The 1990s were the heyday of organized crime in the entertainment industry. By that we don’t mean sleazy Hollywood lawyers or mafia-type contracts with starlets, but genre films. He brought out masterpieces like Heat, Goodfellas, Pulp Fiction or Hana-Bi. Everybody wanted to be a gangster! Of course, the video game industry jumped on the bandwagon and planted the seeds for the best-selling entertainment product of all time: Grand Theft Auto. You can now find out what characterizes the primordial soup of open-world shooting, why GTA almost didn’t appear and what the whole thing has to do with a space simulation!
Straight outta Dundee
Grand Theft Auto (buy now €17.99 ) looked very different at the beginning of its development. The game was originally supposed to be called Race’n’Chase and was basically a cops and robbers racing game playable over a local network, in which players crash each other off the road. However, it quickly became clear that it was more fun to wreak havoc on the side of the criminals. Nobody wanted to play the police. The first approach was therefore thrown overboard and a classic approach was tried instead. A leaked design document from Race’n’Chase shows that the rough framework was already in place. Three cities should be navigable in the game, which are based on their layout on New York, Venice and Miami.
In addition, if you should have navigated your wheels into the crash barriers, you could get out of the car and steal a new one. Nevertheless, as a player you were limited in your approach. Races went from A to B. Missions in which you served as a getaway driver for a bank robbery, for example, took place in certain areas. That had little to do with Open World.
But that all changed when video game journalist Gary Penn joined DMA as creative director. Penn previously worked at another English game developer, Frontier Developments. There he worked under the supervision of game veteran David Braben, among other things, on Elite 2, whose open approach he wanted to spread to the GTA makers.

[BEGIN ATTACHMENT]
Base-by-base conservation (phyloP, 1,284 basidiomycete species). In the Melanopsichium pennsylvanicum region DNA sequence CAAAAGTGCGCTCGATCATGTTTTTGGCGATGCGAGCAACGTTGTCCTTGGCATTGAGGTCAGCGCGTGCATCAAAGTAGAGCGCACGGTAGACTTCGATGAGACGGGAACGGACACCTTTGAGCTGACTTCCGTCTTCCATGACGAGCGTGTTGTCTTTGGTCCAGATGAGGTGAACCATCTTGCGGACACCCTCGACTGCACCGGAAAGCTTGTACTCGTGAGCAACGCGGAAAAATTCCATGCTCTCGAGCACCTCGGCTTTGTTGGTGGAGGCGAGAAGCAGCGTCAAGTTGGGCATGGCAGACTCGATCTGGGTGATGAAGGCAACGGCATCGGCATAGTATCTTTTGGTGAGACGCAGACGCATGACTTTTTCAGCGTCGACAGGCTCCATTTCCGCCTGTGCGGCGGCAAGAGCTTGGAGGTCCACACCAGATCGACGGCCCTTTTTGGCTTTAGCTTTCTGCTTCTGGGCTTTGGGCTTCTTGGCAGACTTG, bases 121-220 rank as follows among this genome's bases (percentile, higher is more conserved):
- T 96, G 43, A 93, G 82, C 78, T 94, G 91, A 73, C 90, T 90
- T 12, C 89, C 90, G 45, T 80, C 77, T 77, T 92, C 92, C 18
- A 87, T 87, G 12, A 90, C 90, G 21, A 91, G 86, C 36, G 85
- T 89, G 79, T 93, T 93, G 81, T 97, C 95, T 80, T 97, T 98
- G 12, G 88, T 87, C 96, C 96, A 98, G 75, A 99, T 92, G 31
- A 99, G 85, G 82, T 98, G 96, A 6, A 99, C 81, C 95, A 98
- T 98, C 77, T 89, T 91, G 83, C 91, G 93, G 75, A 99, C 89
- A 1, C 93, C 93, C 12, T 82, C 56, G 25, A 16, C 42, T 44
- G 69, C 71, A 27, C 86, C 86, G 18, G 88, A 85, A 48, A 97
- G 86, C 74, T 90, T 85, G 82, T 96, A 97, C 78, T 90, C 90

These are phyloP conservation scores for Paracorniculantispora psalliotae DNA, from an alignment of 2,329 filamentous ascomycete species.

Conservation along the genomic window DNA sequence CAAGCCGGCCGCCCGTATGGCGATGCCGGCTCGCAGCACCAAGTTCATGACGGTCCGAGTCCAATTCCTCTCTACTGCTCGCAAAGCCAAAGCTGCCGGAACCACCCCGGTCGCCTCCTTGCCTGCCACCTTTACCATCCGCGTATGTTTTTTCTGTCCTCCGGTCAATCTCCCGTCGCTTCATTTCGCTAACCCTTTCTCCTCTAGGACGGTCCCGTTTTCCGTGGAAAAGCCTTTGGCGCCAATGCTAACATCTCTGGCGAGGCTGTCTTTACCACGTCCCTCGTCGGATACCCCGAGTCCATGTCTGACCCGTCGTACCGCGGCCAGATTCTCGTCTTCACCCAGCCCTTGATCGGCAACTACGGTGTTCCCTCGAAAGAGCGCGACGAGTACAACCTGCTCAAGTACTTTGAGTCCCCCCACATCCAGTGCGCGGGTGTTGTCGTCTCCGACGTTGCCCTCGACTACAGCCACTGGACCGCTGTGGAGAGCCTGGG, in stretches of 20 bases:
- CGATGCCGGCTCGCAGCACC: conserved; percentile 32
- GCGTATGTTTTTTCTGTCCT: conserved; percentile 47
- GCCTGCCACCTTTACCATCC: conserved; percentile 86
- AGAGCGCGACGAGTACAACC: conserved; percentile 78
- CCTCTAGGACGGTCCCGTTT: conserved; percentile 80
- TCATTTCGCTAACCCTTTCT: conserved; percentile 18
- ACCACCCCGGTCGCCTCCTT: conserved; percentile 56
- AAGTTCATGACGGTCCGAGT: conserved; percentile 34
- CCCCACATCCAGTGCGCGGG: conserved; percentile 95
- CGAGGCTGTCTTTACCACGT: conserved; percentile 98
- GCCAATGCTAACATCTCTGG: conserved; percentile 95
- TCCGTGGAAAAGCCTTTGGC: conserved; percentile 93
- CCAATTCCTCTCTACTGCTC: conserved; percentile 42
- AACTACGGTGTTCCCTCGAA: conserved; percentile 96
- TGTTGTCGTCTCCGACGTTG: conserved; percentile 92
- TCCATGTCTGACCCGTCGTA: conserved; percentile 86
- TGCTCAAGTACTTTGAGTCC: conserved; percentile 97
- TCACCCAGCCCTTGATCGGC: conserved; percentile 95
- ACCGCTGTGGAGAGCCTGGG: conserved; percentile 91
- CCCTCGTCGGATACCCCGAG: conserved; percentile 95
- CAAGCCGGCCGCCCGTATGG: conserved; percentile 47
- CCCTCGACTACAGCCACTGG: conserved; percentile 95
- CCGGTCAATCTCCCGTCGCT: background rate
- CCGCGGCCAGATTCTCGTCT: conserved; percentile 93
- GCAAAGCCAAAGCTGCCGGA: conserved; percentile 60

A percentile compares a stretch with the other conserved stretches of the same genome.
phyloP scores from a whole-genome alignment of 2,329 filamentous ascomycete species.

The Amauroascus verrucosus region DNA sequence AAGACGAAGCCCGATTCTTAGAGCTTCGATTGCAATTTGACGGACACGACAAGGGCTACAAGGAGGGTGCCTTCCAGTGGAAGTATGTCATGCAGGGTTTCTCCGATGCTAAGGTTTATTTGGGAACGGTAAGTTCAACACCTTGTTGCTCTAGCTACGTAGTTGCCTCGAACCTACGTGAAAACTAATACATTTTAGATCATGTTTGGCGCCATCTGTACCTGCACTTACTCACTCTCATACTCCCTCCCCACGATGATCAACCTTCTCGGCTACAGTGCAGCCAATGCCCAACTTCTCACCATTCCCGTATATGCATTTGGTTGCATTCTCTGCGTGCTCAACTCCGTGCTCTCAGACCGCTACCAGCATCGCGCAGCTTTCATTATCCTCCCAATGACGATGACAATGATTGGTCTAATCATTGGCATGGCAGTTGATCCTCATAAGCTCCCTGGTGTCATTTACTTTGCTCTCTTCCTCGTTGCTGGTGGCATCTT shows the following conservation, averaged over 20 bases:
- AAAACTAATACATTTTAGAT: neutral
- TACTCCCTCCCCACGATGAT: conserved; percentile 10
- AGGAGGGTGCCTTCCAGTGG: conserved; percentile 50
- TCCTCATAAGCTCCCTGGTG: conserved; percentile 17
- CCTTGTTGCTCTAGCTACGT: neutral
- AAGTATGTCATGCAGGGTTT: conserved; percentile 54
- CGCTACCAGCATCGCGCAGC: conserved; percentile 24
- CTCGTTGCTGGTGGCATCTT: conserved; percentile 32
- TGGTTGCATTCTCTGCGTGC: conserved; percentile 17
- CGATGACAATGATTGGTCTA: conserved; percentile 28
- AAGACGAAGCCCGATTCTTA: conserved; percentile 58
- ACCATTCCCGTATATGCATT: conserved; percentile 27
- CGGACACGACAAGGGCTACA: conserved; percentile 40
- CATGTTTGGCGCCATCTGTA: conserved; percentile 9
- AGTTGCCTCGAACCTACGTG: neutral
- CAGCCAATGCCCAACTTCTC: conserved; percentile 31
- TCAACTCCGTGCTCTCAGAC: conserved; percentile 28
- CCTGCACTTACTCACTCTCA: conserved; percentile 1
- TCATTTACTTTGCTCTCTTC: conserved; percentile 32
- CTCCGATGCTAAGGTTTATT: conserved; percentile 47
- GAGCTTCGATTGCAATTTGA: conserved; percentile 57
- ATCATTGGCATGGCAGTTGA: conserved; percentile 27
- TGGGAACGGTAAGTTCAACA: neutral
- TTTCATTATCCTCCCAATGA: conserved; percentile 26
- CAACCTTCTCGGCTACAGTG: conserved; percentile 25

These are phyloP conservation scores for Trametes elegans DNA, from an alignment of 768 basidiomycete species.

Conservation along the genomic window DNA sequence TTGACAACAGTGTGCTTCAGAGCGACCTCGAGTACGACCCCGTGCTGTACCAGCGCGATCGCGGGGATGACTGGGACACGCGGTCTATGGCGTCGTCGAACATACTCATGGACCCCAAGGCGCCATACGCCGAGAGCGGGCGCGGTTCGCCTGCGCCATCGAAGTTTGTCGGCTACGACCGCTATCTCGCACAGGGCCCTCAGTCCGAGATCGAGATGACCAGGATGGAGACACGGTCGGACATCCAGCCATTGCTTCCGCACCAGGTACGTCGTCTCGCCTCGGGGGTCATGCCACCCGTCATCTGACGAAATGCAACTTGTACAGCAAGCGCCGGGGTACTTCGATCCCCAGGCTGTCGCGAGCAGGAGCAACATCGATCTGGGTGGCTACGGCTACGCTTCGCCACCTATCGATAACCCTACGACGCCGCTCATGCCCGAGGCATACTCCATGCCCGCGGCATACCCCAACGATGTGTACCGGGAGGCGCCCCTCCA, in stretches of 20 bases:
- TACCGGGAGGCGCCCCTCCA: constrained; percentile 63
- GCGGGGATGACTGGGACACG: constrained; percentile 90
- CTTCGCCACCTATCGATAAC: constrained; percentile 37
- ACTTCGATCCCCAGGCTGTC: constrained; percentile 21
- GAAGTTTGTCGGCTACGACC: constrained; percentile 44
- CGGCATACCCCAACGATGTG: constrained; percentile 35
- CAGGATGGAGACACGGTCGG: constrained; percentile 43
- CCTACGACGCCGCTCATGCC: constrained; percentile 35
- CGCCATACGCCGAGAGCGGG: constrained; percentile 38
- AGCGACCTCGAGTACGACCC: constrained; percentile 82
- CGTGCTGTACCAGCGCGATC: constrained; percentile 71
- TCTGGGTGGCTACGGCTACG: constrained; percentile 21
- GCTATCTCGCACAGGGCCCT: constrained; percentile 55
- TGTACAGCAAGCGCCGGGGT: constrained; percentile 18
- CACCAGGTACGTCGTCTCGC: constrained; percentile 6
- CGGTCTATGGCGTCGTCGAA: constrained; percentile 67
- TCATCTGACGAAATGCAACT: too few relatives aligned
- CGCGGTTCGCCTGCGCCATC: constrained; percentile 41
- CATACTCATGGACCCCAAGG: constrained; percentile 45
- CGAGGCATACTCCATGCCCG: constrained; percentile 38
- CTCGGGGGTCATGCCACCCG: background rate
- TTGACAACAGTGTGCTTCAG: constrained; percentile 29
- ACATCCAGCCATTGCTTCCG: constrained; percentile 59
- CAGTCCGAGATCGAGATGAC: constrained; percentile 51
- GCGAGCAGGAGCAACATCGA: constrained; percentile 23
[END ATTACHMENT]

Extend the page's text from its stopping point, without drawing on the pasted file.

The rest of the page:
It was an open door, because other developers at DMA also loved the new game design, which they had already seen in Syndicate, Mercenary or the elite games.
The result was the first Grand Theft Auto as we know it. A freely exploreable game world in which – if you want – you can accept missions and cause chaos. The environment remains persistent. If we leave behind a burnt car wreck on the freeway during a shootout, it can still be found there later, with the difference that the fire brigade has now arrived and put out the fire.
Such details give the impression of visiting a living, breathing world. If NPCs injure themselves – admittedly mostly by our hands – an ambulance will come around the corner in a short time to nurse the bleeding pixel people.
Source: PC Games
Mama Said Knock You Out
And sometimes, when you’re in the mood for a little bit of madness, the emergency doctor has to take care of masses of pixel people. The level of violence, which was high for the time, and the issue of gangster life put youth protection authorities around the world on alert. Passers-by running away burning and screaming, multipliers and points for pedestrians who were run over alerted the moral guardians.
If you managed to flatten a group of Hare Krishna with the car in one go, you not only got a decent deposit on your points account but also the exclamation “Gouranga!” displayed over the entire screen. This is a term popularized by the Hare Krishna to bring joy and happiness to anyone who hears it. Despite this positive message, a dark lord in the British House of Lords wanted to prevent the release of GTA.
Unlike an evil magician from a children’s book series, his name should be mentioned here. Lord Campbell of Croy got wind of this scandalous video game and described the obscenities a player can commit there during a session of the House of Lords. For the Daily Mail, one of the UK’s biggest tabloids, the subject was a hit, they blew it up enormously.
Free advertising? Right, the whole thing had been arranged well in advance. The publisher of the first GTA was still called BMG at the time and had planned a rather subversive marketing campaign for the game.
They hired the publicist Max Clifford, who in turn told Lord Campbell to speak before the British Parliament about this terrible game, which for God’s sake must not fall into the hands of children. The plan worked out perfectly and excerpts from the House of Lords session were used for GTA radio advertising. Suddenly, the game was known across the country long before its release.